But what about prevention and law enforcement? Uganda police spokesman Fred Enanga says they plan to raid the eastern Uganda markets where girls are being sold and arrest both the sellers and the buyers. John Mugisha, the probation officer in Uganda’s Ministry of Gender, Labour and Social Development, says they’ve sent an investigation team to the country’s east to probe the slave trade. The ministry, Mugisha adds, has also requested a budget of 34 billion shillings (nearly $100,000) to help tackle the growing crisis and rehabilitate the children bought in the markets.


New York City's Slave Market by Sylviane Diouf June 29, 2015

On June 27, a plaque marking the site of New York City's main 18th-century slave market was unveiled in Lower Manhattan by Mayor Bill de Blasio. Reflecting on 300 years of local history, he drew a comparison between black life then and now: "It was true two, three centuries ago, even though it was never acknowledged. It was true then, it is true today. It will be true tomorrow. Black lives matter.” The recognition of black New Yorkers' vital role in the history of the city was long overdue.

This history had started with the arrival of a black man. In June 1613, Juan Rodrigues, a f ree sailor from Hispaniola (in what is today the Dominican Republic) who worked for a Dutch fur trading company, was left on Manhattan Island to trade with Native Americans. He was the first non-indigenous permanent resident of Manhattan and remained the only one until 1621 when the Dutch West India Company (WIC) built a settlement and began introducing African labor.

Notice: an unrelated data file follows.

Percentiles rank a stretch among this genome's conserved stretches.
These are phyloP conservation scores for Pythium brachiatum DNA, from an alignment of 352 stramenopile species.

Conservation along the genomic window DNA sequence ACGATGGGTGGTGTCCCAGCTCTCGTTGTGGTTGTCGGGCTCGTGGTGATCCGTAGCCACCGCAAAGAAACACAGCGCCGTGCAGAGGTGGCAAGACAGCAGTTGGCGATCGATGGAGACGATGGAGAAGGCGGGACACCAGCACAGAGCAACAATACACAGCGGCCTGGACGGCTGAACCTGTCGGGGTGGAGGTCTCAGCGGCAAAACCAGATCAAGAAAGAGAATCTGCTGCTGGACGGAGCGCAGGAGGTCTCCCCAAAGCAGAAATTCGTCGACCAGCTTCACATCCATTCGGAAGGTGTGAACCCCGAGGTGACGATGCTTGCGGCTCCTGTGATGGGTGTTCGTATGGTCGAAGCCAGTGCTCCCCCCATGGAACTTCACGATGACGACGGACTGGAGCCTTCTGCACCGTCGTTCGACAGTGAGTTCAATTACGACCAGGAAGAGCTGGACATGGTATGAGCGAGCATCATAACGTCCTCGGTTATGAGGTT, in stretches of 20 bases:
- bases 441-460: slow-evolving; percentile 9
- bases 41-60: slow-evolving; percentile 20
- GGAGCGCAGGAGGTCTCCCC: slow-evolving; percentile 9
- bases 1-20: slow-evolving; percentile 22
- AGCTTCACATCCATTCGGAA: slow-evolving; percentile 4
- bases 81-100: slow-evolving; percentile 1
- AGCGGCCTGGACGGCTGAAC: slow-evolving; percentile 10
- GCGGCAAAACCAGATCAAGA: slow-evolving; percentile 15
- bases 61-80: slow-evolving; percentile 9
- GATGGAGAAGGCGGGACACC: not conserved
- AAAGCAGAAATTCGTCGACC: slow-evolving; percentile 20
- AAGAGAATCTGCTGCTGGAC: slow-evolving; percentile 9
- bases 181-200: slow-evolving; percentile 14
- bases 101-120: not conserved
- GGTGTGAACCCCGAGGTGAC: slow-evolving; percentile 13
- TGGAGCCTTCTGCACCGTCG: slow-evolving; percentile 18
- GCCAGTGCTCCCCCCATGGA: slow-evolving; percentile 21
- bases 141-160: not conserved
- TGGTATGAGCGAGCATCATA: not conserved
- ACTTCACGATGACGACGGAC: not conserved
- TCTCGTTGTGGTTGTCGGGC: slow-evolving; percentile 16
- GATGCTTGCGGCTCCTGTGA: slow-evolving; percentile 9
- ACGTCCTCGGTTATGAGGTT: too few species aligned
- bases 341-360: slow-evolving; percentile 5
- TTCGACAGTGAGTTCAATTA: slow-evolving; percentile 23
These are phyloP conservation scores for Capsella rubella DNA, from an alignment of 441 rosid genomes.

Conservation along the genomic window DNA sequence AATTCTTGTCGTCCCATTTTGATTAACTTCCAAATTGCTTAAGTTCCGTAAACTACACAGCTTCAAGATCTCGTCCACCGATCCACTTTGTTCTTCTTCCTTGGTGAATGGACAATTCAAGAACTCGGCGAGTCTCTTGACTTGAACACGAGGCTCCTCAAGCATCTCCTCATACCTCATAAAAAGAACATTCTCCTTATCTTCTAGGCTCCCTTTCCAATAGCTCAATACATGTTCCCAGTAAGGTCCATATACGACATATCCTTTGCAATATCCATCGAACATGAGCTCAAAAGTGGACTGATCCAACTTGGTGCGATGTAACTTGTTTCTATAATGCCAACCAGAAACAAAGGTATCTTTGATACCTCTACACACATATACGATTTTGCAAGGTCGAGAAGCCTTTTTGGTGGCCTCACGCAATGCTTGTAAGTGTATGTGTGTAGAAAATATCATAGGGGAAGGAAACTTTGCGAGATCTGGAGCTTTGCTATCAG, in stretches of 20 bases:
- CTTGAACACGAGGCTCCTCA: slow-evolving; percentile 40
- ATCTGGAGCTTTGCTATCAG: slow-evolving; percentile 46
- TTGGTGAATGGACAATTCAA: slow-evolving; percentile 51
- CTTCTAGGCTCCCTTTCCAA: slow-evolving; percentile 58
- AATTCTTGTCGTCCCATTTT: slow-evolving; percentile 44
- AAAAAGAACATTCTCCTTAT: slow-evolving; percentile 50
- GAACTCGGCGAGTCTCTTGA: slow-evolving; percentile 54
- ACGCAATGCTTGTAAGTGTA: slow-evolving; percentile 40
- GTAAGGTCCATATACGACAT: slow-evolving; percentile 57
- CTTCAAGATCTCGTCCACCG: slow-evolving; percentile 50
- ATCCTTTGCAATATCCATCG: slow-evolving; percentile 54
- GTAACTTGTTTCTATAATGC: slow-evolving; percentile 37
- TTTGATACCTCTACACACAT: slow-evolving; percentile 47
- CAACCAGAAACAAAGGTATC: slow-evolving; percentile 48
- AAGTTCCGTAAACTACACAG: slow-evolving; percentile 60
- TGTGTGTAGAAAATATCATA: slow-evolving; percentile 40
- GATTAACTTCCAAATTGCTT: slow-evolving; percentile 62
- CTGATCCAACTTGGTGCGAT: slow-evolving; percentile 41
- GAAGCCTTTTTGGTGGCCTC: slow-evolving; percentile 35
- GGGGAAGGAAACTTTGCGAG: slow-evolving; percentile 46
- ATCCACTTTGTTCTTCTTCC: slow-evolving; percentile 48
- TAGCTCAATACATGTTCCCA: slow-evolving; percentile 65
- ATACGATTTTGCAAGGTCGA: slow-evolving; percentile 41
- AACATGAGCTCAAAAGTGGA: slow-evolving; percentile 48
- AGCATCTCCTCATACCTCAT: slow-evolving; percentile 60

In 1626, 11 Africans from Congo, Angola, and the island of Sao Tome were transported to the small town. Eighteen years later, the men, who had petitioned the local Dutch authorities to get their freedom, were liberated. Each one received land. Their collective 300 acres stretched from the Bowery Road to 5th Avenue and 39th Street. Their freedom was conditional, though they had to deliver one “fat hog” and 22.5 bushels of corn, wheat, peas, or beans to the WIC every year or be re-enslaved. Their wives were freed too, but not their children.

Whereas during the Dutch period, 70 percent of the Africans came from the Caribbean under British rule — which started in 1664 — most arrived directly from Africa. Of the close to 4,000 people whose origins are known, 1,271 came from Madagascar, 998 from Congo, 757 from Senegambia, 504 from the Gold Coast (Ghana), 239 from Sierra Leone, and 217 from non-identified areas of the continent.

With the aggressive increase in the slave trade and the expansion of the city, an official slave market opened in 1711 by the East River on Wall Street between Pearl and Water Streets. By 1730, 42 percent of the population owned slaves, a higher percentage than in any other city in the country except Charleston, South Carolina. The enslaved population—which ranged between 15 and 20 percent of the total — literally built the city and was the engine that made its economy run.

The slave market on Wall Street closed in 1762 but men, women, and children continued to be bought and sold throughout the city.